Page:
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Bone Miner. 1990 Apr;9(1):49-57.

Lower mobility and markers of bone resorption in the elderly.

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  • 1Department of Endocrinology, Academisch Ziekenhuis Vrije Universiteit, Amsterdam, The Netherlands.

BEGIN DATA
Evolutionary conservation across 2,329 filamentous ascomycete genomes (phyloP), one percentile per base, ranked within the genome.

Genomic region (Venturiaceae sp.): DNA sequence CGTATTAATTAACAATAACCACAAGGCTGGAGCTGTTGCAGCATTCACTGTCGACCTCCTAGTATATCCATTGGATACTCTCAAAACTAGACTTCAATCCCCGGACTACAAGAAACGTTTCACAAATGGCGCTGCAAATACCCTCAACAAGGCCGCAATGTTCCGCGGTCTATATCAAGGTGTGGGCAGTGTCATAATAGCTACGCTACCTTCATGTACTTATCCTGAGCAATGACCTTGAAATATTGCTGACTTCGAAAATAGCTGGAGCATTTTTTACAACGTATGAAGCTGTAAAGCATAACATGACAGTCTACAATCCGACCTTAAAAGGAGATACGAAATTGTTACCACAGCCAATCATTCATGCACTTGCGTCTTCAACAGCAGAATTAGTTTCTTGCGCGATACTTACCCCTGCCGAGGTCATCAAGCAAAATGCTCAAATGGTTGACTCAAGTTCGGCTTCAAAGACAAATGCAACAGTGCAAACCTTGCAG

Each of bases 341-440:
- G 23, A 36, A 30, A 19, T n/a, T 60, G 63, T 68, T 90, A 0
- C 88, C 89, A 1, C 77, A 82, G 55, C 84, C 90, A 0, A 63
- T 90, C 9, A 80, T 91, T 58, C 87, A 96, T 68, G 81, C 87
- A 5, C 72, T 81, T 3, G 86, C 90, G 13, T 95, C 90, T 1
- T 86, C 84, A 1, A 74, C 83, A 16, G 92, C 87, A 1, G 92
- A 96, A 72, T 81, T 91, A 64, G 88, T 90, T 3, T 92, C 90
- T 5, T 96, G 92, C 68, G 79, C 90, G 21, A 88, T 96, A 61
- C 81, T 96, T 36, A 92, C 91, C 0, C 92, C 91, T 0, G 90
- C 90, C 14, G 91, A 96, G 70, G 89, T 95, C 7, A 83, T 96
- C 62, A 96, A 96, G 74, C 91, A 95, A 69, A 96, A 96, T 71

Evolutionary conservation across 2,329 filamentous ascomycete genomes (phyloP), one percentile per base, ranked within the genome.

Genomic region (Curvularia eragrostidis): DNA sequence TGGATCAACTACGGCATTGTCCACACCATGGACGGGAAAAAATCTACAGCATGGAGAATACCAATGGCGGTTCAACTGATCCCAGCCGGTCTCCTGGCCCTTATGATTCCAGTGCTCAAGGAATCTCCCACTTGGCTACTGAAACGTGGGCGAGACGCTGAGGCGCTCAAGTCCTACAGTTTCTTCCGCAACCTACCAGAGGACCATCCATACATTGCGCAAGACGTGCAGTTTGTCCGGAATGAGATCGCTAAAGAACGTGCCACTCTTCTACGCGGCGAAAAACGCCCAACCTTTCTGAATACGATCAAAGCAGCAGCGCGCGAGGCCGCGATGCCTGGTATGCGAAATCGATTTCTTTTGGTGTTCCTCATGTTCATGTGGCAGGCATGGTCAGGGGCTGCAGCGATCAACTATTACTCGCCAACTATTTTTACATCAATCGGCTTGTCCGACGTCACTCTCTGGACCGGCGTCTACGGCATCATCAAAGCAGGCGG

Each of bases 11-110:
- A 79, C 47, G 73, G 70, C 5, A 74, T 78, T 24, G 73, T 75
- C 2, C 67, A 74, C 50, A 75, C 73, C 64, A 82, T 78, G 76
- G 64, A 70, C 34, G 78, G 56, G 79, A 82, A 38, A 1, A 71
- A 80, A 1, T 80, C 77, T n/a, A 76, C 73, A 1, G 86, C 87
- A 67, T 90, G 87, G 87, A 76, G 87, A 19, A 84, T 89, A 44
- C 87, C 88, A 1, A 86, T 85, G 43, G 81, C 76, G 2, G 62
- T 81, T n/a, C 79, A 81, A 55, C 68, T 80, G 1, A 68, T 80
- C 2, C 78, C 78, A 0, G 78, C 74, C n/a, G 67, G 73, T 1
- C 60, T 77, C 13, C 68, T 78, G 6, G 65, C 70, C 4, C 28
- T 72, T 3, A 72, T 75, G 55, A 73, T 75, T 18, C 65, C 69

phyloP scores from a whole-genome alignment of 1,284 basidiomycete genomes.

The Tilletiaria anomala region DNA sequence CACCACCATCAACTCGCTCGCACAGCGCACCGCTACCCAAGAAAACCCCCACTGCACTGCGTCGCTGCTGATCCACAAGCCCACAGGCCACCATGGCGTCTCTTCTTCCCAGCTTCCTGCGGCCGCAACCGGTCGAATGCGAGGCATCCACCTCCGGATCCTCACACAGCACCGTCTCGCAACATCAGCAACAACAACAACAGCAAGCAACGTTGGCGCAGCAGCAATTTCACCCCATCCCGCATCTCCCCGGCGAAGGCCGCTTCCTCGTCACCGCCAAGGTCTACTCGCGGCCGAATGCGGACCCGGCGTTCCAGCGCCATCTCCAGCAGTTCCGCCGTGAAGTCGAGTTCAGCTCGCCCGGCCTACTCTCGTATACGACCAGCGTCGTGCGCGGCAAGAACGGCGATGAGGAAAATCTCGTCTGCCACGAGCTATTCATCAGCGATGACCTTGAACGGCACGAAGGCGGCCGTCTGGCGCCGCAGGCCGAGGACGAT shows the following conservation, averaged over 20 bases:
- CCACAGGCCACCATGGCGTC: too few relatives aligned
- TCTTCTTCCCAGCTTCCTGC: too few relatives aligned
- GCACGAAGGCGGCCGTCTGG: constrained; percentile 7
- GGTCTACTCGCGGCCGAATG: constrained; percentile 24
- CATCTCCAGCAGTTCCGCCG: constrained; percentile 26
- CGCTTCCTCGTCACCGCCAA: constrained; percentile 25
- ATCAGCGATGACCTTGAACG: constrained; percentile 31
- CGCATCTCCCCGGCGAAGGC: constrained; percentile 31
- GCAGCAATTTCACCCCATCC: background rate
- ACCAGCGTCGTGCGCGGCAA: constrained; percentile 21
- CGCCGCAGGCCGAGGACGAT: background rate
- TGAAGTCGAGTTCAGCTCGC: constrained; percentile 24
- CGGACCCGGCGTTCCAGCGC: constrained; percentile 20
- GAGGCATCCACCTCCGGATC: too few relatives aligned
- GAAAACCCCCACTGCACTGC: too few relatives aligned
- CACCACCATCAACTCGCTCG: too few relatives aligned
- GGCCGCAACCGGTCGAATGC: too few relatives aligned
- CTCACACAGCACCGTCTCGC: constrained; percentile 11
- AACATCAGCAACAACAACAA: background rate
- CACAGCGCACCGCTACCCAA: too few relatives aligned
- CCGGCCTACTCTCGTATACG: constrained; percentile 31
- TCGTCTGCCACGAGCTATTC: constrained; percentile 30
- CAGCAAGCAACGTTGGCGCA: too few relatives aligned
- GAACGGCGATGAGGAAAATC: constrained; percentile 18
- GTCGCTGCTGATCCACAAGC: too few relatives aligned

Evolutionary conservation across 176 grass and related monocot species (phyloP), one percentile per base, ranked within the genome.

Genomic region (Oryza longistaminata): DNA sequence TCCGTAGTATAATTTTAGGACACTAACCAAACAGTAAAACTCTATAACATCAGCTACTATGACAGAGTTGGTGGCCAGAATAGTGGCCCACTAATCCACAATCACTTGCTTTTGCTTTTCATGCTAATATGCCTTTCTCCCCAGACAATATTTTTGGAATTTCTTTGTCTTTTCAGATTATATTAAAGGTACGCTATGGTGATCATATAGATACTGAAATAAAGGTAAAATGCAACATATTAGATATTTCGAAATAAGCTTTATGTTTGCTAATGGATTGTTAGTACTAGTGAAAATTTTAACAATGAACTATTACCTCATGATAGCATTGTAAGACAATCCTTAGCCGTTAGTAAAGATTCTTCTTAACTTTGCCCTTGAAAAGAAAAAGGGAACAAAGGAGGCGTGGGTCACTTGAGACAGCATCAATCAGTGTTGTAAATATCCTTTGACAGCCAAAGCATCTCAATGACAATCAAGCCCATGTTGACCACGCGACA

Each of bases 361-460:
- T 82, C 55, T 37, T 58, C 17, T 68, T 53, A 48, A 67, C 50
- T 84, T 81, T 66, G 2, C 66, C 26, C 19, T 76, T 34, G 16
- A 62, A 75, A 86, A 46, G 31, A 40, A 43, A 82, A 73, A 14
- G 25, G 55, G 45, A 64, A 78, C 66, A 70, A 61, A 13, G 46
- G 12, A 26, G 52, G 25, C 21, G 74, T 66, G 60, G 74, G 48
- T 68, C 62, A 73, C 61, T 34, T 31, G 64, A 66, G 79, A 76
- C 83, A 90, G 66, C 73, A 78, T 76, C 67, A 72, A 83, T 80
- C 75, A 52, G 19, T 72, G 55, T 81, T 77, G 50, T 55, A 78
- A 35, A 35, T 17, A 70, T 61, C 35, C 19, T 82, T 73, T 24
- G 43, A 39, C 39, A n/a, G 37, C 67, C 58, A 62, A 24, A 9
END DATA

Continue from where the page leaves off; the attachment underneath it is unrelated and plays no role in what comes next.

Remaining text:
Immobilization may lead to severe bone loss. Physical activity decreases with age and lower mobility might influence bone loss. We have evaluated the degree of mobility and parameters of bone turnover in 70 residents of a nursing home (mean age +/- SD 81 +/- 9 years) and 68 residents of an old people's home (mean age +/- SD 84 +/- 6 years). The mobility was assessed with a standing and walking score from 1 (severely disabled) to 5 (standing/walking without help). When the subjects were arranged according to increasing walking score from 1 to 5, fasting urinary hydroxyproline/creatinine ratio gradually decreased from 31 +/- 19 to 14 +/- 5 mumol/mmol (P less than 0.001). There was also a significant linear decrease of fasting urinary calcium/creatinine ratio, and serum calcium concentration and a significant increase of serum albumin and 1,25-dihydroxyvitamin D concentrations with increasing walking score. These data indicate that lower mobility in the elderly leads to higher bone resorption, which may suppress the formation of 1,25-dihydroxyvitamin D.

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